If you ask 10 managers to define the mid-market you will probably get 10 different answers.
The segment is hard to define partly because large investors have moved downstream where they are competing with dedicated mid-market players for deals of all sizes in high-growth sectors, says Rob Brown, CEO North America at Lincoln International, which publishes a quarterly mid-market index tracking 1,800 companies.
“Over the last 15 years, the middle market has become much more institutionalised,” Brown tells Private Equity International. “It is a sophisticated market with sophisticated investors. If you look at the returns over time, the alpha is just better over time.”
Mid-market funds can be found throughout this year’s PEI 300. New Mountain Capital (34) catapulted 40 places from last year to help muddle the definition of ‘upper-middle market’. Other risers include Madison Dearborn Partners (49), Gridiron Capital (222) and Alpine Investors (246). Then there are the large players with dedicated mid-market funds, such as Thoma Bravo (5). In addition to hauling in a record $17.8 billion for its flagship vehicle, Thoma Bravo Flagship Fund XIV, the San Francisco tech investor pulled in $3.9 billion for its third mid-market Discover Fund and $1.1 billion for its first lower-mid-market Explore Fund.
“Certainly, over the past 10 years, LP interest in the middle market has grown,” says Andrew Bernstein, senior managing director and head of private equity at Capital Dynamics. “There’s so much LP capital chasing the mid-market, even if you’re not the cream of the crop the floodgates are open.”
That flood of capital has made investing more challenging in an environment with too few deals. Managers must balance the pressure to deploy capital against regulatory uncertainty, the potential of fiscal tightening and ever-rising prices.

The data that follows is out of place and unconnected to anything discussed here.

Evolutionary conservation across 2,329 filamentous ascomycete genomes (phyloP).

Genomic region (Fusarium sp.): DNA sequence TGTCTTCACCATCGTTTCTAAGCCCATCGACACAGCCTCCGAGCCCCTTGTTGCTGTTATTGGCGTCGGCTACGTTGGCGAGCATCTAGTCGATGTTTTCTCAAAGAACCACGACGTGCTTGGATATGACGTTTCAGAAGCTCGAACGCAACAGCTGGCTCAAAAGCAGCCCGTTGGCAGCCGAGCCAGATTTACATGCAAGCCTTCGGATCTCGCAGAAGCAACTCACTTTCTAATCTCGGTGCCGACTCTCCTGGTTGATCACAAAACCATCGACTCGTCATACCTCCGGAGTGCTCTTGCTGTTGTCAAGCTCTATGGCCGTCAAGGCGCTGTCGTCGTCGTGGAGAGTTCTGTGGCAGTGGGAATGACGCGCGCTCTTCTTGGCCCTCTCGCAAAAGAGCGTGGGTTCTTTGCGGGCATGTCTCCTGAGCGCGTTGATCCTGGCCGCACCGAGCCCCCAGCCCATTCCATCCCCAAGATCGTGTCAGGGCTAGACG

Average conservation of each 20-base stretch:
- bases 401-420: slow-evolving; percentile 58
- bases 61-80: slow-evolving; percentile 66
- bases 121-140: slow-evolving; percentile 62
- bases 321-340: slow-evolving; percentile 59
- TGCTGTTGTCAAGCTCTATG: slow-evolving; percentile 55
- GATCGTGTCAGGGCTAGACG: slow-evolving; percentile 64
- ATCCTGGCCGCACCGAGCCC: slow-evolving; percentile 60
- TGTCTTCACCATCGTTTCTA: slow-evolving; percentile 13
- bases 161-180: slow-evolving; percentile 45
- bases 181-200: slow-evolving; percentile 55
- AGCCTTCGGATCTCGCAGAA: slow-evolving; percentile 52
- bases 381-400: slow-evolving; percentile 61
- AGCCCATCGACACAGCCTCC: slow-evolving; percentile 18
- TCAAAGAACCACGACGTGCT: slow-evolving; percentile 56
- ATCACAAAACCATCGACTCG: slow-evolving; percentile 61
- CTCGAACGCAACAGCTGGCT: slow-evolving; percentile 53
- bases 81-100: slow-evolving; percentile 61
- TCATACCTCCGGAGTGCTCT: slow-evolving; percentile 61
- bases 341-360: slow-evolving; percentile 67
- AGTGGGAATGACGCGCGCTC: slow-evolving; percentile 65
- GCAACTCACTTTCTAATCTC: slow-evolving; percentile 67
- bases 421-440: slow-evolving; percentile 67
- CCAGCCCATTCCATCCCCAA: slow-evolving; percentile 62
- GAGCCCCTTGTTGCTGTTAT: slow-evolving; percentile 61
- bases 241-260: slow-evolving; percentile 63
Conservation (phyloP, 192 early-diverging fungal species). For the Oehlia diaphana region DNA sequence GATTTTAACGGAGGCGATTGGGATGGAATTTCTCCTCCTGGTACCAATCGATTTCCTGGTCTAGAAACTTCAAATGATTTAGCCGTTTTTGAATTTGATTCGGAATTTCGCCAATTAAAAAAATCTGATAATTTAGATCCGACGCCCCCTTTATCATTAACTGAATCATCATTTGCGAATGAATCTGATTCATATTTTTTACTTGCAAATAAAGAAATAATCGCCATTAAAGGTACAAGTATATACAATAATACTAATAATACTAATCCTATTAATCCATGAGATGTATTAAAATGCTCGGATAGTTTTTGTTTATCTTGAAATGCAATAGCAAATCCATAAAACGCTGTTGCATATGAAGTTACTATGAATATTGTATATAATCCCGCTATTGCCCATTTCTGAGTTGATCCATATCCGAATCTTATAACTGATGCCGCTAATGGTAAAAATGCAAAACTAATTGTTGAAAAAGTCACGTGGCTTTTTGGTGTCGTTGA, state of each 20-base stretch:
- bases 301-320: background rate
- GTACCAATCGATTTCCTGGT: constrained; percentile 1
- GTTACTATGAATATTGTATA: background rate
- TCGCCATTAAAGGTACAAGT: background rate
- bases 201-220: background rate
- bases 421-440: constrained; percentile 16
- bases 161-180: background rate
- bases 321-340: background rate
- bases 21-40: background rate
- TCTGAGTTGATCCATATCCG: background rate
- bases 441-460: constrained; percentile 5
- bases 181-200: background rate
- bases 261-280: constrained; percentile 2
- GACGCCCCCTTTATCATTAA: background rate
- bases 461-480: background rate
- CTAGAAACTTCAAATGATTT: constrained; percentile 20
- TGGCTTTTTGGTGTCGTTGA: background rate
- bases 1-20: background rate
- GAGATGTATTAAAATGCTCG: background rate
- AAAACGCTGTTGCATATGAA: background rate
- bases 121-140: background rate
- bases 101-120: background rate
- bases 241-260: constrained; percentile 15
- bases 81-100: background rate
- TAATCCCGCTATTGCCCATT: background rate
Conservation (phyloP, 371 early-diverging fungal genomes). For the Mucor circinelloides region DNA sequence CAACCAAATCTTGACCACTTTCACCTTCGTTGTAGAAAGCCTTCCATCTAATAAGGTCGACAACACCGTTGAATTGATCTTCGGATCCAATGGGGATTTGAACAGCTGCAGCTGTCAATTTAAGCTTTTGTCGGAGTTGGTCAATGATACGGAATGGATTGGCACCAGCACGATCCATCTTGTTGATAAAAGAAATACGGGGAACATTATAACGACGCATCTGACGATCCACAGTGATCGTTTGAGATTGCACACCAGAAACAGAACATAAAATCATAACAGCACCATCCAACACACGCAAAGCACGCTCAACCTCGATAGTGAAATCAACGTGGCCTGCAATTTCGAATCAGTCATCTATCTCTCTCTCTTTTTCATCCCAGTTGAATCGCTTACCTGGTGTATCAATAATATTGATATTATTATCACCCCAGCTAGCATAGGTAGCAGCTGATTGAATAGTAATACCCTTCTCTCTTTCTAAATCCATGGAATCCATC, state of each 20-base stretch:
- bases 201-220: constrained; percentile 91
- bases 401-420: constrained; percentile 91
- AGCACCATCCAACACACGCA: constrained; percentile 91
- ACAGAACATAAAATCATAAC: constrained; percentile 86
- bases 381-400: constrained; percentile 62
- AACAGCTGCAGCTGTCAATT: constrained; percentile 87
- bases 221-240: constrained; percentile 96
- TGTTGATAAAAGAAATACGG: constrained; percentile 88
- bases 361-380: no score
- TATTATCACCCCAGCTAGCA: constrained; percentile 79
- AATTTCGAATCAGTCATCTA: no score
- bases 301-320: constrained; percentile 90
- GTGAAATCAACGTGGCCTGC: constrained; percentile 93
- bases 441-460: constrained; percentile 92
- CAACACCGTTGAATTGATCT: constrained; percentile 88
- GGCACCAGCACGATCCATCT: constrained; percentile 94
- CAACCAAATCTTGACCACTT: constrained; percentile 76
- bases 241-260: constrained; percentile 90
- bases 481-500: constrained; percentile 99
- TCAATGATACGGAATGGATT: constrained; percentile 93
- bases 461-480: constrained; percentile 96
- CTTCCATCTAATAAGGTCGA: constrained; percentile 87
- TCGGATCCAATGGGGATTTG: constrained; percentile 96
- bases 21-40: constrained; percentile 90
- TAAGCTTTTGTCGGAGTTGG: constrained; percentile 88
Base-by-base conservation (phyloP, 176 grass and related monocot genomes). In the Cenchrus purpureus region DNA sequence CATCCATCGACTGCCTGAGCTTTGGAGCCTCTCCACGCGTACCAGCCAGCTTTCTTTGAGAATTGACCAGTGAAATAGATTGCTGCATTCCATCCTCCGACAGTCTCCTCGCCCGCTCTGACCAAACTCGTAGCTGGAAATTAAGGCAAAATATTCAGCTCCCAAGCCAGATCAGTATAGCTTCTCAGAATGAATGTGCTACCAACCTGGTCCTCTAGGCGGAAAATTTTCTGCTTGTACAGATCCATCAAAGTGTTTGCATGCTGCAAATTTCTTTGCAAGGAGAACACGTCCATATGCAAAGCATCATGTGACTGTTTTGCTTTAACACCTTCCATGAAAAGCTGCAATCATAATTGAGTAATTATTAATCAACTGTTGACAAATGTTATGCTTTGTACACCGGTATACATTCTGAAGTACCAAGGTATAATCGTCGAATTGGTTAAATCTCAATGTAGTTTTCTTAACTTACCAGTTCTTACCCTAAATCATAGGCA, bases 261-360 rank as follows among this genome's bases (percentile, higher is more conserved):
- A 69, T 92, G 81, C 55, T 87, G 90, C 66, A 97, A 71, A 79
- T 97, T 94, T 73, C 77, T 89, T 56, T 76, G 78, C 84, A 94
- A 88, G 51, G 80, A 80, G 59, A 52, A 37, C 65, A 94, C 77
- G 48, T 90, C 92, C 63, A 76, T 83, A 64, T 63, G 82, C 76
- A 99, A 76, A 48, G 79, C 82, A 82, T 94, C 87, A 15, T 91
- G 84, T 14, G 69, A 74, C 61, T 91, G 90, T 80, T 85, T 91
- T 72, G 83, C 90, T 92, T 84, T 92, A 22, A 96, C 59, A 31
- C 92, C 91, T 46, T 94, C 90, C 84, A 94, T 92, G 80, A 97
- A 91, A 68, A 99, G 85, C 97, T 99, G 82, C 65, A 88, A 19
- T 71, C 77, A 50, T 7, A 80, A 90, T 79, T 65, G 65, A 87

The hottest segment in the mid-market is tech M&A and within that sector high-growth software companies with “covid-resistant business models” are fetching the highest valuations, says Scott Wieler, CEO of investment bank DC Advisory US. In particular, demand has been “off the charts” for tech-enabled business services, education tech with online/hybrid delivery, healthcare IT, defence and infrastructure, he adds.
The mid-market price average for all sectors is 11x EBITDA, according to PitchBook, but multiples can easily go higher in certain sectors due to record levels of corporate balance sheet cash and PE dry powder, all-stock acquisition deals and hot public markets, including SPACs. A partner at an international law firm tells PEI he recently saw a healthcare IT company sell for an EBITDA multiple in the mid 20s.
“The mitigating strategy for high multiples is that firms are still able to get really good returns,” says Rebecca Springer, co-author of PitchBook’s 2020 Annual US PE Middle Market Report. “They’re buying assets at high multiples and selling them at higher multiples. A lot of add-on strategies that we’re seeing allow firms to buy a platform in the core middle market and move it into the upper middle market where there’s a ton of [competition for] high-quality assets, and sell it for a premium.”